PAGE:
Fighting for animal liberation and an end to speciesism
An Open Letter to the Pope
Professor Tom Regan
As you move through the second year of your Papacy, all Christians pray fervently and hopefully for your good health and fortitude on behalf of justice, mercy and peace—both in the church and in the world.
As someone who shares your commitment to justice to all of God’s creatures, I was delighted by your choice of name: Francis.
Of all the many virtues your Namesake possessed, none is more synonymous with his name than his love of animals. He called them his “brothers” and “sisters,” and was famous for preaching to the birds — and even to the fish! On one occasion, he persuaded a wolf to stop attacking local farmers if the farmers agreed to feed the wolf. To turn a carnivore into a vegan? Nothing better represents the power of Saint Francis.
How did Saint Francis think his brothers and sisters in fur, feather and fin should be treated? He must have believed that what happens to them matters to them apart from any human interest. Why would he think in those terms? Because what happens to them makes a difference to the quality and duration of their life. Either they live a long and fruitful life, which Saint Francis preferred, or they suffered and died prematurely.
Of course, Pope Francis, like the rest of us, surely believes that ill-treatment to any of God’s creatures surely is against God’s will. Whether animals have rights or not, surely they deserve to be treated with mercy and kindness, gratitude and sympathy, respect and admiration. Who in their right mind can be against humane care and treatment of creatures
Well, evidently it depends.
Consider some examples of what happens to animals in research laboratories.
Cats, dogs, nonhuman primates, and other animals are drowned, suffocated, and starved to death.
They are burned, subjected to radiation, and used as “guinea pigs” in military research.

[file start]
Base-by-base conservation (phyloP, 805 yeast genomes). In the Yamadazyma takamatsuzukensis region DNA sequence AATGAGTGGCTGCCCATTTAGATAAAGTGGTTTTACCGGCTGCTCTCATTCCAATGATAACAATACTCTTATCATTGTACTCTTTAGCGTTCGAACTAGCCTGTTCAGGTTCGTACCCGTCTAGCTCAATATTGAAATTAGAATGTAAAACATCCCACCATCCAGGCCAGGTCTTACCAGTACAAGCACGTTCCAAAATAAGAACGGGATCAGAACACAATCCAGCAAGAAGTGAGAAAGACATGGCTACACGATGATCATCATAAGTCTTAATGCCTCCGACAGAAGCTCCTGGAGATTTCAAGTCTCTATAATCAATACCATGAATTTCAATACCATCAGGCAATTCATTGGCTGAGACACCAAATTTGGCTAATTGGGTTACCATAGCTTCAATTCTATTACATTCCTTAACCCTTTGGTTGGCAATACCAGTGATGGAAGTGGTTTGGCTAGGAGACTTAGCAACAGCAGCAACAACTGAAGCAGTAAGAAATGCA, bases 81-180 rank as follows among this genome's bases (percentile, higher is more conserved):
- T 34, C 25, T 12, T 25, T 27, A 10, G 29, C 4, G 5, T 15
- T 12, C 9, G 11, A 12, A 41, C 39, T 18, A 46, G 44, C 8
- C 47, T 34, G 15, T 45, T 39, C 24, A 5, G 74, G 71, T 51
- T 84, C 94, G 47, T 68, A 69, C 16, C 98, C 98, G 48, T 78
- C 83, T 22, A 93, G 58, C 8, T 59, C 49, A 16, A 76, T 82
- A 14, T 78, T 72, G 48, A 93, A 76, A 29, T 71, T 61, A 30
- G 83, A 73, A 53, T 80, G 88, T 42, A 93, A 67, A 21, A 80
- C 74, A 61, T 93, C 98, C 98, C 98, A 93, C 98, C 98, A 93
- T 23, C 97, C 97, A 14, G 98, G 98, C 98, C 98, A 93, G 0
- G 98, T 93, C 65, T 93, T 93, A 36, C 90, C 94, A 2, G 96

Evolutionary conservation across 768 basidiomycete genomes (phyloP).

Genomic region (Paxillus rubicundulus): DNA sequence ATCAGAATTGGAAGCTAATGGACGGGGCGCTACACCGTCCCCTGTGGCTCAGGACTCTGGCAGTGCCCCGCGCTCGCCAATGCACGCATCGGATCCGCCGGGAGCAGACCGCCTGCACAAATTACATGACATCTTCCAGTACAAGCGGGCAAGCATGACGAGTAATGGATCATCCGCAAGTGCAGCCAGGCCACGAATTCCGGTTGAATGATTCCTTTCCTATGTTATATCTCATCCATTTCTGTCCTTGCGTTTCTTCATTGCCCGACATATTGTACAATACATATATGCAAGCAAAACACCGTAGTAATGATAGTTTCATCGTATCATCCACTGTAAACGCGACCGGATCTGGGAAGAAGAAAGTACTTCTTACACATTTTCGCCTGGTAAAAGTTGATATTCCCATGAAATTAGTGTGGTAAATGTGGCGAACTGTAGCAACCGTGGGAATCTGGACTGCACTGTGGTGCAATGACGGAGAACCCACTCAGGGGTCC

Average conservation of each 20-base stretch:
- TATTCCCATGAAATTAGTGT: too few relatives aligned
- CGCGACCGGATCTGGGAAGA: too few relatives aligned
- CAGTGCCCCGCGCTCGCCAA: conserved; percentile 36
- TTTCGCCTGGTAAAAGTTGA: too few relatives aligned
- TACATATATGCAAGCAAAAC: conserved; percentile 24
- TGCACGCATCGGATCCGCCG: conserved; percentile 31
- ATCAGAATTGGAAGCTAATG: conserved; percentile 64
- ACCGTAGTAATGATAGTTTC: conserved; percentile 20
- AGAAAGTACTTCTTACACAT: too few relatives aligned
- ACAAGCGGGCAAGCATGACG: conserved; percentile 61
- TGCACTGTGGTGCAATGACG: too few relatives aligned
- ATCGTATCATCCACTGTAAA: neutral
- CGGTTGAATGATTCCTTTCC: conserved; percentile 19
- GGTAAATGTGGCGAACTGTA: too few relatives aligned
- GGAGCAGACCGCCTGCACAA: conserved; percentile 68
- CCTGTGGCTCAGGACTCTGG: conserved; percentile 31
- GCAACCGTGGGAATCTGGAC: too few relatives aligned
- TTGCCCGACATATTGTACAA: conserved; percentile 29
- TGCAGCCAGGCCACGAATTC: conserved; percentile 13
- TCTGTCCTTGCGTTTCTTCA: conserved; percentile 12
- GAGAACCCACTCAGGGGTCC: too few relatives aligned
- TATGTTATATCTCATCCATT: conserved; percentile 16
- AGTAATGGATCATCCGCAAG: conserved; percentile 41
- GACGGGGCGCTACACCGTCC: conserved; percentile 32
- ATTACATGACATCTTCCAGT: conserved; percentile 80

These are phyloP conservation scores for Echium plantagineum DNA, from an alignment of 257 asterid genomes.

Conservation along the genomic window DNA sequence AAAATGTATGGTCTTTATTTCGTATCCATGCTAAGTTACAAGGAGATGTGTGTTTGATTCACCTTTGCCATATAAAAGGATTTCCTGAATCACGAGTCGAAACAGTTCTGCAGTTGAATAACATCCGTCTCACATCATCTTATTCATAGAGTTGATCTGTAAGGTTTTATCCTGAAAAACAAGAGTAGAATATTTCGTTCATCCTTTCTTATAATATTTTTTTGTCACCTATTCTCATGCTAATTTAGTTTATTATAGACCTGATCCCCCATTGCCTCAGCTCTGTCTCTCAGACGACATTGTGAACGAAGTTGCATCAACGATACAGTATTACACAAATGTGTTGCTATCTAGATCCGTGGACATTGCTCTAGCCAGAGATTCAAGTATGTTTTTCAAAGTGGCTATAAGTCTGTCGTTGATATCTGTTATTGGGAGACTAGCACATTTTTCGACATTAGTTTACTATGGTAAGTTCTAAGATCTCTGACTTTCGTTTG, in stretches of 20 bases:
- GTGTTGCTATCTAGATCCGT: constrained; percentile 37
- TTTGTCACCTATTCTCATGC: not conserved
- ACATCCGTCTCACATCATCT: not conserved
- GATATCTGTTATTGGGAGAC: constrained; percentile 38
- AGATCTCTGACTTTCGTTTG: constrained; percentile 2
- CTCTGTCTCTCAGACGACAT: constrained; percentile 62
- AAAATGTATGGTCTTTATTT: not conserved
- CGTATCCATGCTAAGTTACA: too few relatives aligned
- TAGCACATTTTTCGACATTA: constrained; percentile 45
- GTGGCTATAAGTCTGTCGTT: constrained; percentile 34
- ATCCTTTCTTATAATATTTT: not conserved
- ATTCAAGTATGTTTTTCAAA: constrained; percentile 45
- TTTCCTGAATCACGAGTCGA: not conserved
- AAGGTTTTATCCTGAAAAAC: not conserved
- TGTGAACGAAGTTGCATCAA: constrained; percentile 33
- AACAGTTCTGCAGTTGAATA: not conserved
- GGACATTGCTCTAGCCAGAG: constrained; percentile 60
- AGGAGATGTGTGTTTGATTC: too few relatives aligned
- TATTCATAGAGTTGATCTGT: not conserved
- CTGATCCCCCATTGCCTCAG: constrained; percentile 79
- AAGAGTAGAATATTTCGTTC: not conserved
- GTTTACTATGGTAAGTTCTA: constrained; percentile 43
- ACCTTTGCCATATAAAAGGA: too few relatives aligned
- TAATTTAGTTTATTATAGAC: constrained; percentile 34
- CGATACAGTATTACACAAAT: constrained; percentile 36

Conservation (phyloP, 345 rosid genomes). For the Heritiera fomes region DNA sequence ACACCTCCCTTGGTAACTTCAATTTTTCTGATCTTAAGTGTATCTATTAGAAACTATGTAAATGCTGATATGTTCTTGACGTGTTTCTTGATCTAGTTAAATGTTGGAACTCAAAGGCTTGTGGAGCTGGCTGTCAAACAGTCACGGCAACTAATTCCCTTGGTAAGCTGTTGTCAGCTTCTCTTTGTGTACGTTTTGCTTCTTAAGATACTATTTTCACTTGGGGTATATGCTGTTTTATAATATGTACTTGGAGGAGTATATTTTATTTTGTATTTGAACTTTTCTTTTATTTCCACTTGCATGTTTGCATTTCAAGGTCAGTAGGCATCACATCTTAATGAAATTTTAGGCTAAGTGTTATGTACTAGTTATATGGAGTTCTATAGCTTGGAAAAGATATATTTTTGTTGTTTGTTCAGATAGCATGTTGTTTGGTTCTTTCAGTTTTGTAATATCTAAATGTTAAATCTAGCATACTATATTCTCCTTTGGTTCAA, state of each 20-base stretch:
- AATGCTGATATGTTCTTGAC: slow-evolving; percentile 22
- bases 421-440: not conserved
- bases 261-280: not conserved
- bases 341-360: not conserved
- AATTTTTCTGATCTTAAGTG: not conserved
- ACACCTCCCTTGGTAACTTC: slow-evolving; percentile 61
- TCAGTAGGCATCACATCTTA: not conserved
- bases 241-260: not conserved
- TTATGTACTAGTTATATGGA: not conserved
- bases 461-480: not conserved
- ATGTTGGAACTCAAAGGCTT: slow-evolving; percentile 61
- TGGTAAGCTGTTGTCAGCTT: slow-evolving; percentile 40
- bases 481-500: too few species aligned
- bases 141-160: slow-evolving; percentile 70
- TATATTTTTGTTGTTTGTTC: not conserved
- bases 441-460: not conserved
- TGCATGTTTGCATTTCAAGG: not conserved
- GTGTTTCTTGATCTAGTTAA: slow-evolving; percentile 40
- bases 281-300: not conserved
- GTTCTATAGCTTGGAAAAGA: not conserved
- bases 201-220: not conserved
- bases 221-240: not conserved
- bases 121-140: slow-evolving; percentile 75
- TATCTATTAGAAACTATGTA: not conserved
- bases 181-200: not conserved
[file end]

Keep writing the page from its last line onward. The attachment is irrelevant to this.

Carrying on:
Their eyes are surgically removed and their hearing is destroyed.
They have their limbs severed and organs crushed.
Invasive means are used to give them heart attacks, ulcers, and seizures.
They are deprived of sleep, subjected to electric shock, and exposed to extremes of heat and cold.
Every one of these procedures and outcomes complies with every federal law everywhere. Each conforms with what federal inspectors count as “humane care and treatment.”
This same ideology applies to how farmed animals are treated.
It is standard procedure to have “veal” calves spend their entire life individually confined to narrow stalls too narrow for them to turn around in. Laying hens live a year or more in cages the size of a filing drawer, seven or more per cage, after which they routinely are starved for two weeks to encourage another laying cycle. Female hogs are housed for four or five years in individual barred enclosures (“gestation stalls”), barely wider than their bodies, where they are forced to birth litter after litter. Until comparatively recently, due to the “Mad Cow” scare, beef and dairy cattle too weak to stand (“downers”) were dragged or pushed to their slaughter. Geese and ducks are force-fed the human equivalent of thirty pounds of food per day to enlarge their liver, the better to meet the demand for foie gras.
All these conditions and procedures demonstrate the relevant industry’s commitment to mercy and kindness, compassion and sympathy.
And what might “humane” fur farming or trapping permit? Here are some examples.
On fur mills, mink, chinchilla, raccoon, lynx, foxes and other fur bearing animals are confined in wire-mesh cages for the duration of their life.
Waking hours are spent pacing back and forth, or rolling their heads, or jumping up the sides of their cages, or mutilating themselves, or cannibalizing their cage mates.
Death is caused by breaking their necks, or by asphyxiation (using carbon dioxide or carbon monoxide), or by shoving electric rods up their anus to “fry” them from the inside out.
Animals trapped in the wild take fifteen hours on average to die.
Trapped fur-bearers frequently chew themselves apart in their futile attempts to regain their freedom.
Despite it’s obvious cruelty, this is all perfectly legal.
Holy Father, all Christians implore you: Speak out about cruelty to God’s creatures, Billions annually are denied all that God intended for them, and they are treated neither with Christ’s mercy nor with God’s compassion. Among your other troubles and concerns, please honor St. Francis of Assisi and the call of the Catechism by raising your voice on behalf of God’s other animals.
Tom Regan is Emeritus Professor of Philosophy, North Carolina State University. Among his major works is The Case for Animal Rights. The editors of Utne Reader have described Professor Regan as “the philosophical leader of the of animal rights movement” and named him, along with the Dalai Lama, as “one of fifty people who are changing the world.”